The sad news that Steve Jobs (Apple’s boss) is going to take medical leave raises speculation that he has had a return of the illness that led to a liver transplant in 2008. The announcement looks to reassure the public that the company remains in good hands, with the Chief Operating Officer, Mr Cook, taking care of the day-to-day management of the company.
The press release was made on a US Bank Holiday when the US Stock Exchange was closed, yet the value of Apple stock immediately fell by 6.4% on the Frankfurt Stock Exchange. Having said that, just yesterday, Apple announced record profits (£3.7bn) and record revenue for the last quarter (in the lead up to Christmas) – a smart bit of PR from the US company. It’s almost as if they new the news of Jobs’ illness would have an impact upon the value of it’s stock, and thought to announce record profits immediately after, in order to overshadow the fall.
Great business visionary
Getting back to Jobs and Apple, there are very few companies that largely owe their success to one man. However, Steve Jobs’ turbulent relationship with Apple has seen the technology company rise, fall and then rise again, to new heights, under his visionary leadership. I can remember when he first talked about “convergence” (where all your documents, pictures, music and work would be kept in a single place and accessed from wherever you happened to be). Initially it seemed like a fanciful approach, yet with the rush to cloud technology, the age of physically stored media seems antiquated.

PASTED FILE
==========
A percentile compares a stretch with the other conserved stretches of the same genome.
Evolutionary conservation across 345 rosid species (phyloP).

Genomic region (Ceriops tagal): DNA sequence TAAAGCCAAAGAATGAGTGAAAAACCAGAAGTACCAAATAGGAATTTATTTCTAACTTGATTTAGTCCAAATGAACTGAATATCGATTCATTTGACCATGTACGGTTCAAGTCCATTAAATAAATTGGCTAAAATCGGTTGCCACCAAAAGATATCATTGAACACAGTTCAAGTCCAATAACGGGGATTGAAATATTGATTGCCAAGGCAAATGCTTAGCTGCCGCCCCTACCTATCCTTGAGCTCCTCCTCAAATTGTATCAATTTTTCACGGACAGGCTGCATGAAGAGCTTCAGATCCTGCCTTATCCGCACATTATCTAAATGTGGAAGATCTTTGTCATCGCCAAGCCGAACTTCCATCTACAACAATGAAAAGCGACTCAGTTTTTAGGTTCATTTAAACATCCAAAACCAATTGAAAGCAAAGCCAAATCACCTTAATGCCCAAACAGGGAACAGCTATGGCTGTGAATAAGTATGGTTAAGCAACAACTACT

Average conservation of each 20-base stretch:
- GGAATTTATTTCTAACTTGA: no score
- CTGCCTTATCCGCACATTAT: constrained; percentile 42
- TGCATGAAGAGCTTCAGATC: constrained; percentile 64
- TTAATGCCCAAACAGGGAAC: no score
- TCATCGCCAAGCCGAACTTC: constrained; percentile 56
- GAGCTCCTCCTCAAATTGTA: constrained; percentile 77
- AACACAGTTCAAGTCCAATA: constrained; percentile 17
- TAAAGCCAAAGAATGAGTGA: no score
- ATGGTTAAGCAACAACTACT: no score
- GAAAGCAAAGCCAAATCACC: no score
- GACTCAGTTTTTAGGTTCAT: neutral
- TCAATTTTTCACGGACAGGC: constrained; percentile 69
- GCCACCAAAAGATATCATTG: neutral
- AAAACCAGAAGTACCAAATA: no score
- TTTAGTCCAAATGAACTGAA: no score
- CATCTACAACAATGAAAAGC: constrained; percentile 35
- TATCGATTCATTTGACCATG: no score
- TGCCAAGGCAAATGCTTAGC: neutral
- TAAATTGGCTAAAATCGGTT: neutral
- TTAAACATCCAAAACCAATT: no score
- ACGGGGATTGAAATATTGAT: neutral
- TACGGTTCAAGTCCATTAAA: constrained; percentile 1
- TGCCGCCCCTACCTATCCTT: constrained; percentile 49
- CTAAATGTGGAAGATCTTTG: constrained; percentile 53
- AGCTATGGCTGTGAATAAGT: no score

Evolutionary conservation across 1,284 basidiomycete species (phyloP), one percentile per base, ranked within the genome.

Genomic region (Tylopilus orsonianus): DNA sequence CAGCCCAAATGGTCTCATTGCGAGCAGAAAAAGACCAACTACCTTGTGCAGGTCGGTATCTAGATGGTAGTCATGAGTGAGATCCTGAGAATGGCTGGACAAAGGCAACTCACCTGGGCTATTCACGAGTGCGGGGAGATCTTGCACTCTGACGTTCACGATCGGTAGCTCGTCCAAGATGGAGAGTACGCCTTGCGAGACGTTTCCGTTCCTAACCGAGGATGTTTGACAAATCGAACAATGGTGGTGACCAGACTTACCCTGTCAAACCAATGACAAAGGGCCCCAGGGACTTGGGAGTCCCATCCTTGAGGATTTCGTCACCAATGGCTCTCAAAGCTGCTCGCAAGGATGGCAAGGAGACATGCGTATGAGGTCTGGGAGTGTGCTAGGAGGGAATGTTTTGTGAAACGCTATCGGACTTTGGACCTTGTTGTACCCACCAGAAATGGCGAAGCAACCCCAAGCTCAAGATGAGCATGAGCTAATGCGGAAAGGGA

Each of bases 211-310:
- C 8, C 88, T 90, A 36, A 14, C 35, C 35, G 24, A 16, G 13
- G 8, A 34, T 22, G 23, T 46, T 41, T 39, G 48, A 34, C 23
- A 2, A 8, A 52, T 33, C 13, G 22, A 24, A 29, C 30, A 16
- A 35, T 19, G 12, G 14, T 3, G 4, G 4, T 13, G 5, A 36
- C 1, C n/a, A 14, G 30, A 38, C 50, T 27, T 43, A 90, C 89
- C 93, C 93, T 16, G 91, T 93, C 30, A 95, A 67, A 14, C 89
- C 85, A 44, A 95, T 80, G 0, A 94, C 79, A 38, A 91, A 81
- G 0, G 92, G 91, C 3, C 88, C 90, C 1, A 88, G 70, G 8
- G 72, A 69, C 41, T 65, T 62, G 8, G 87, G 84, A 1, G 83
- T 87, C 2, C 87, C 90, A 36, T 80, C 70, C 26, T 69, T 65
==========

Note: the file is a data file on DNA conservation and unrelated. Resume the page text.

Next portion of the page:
Is he a good leader?
A key role of leadership is talent spotting and nurturing, making sure you have a system of continuous renewal and ensuring that you are replaceable. This approach is understandably uncomfortable for many leaders operating in highly competitive environments, yet it is at times like this that the needs of the company (and the people who work in it and with it) come before the needs of a single individual. If a key role of leadership is building teams of people who can confidently take over from you then Steve Jobs and the Apple board have failed to make this happen.
What does the future hold for Apple?
The markets are fickle at the best of times. However, the reaction of the Frankfurt Stock Exchange clearly indicates the market’s perception is that the future of Apple is closely linked to Steve Jobs. The impressive market performance of Apple over the last three years will ensure stability, if not recovery and continuous growth will mean that Apple can return to a higher stock price. However the launch of the new Apple iPad and iPhone later this year will signal whether Apple still has the creative impetus to remain the technology hot-shot of 2011!
I think most readers will join me in wishing Steve Jobs a speedy and full recovery.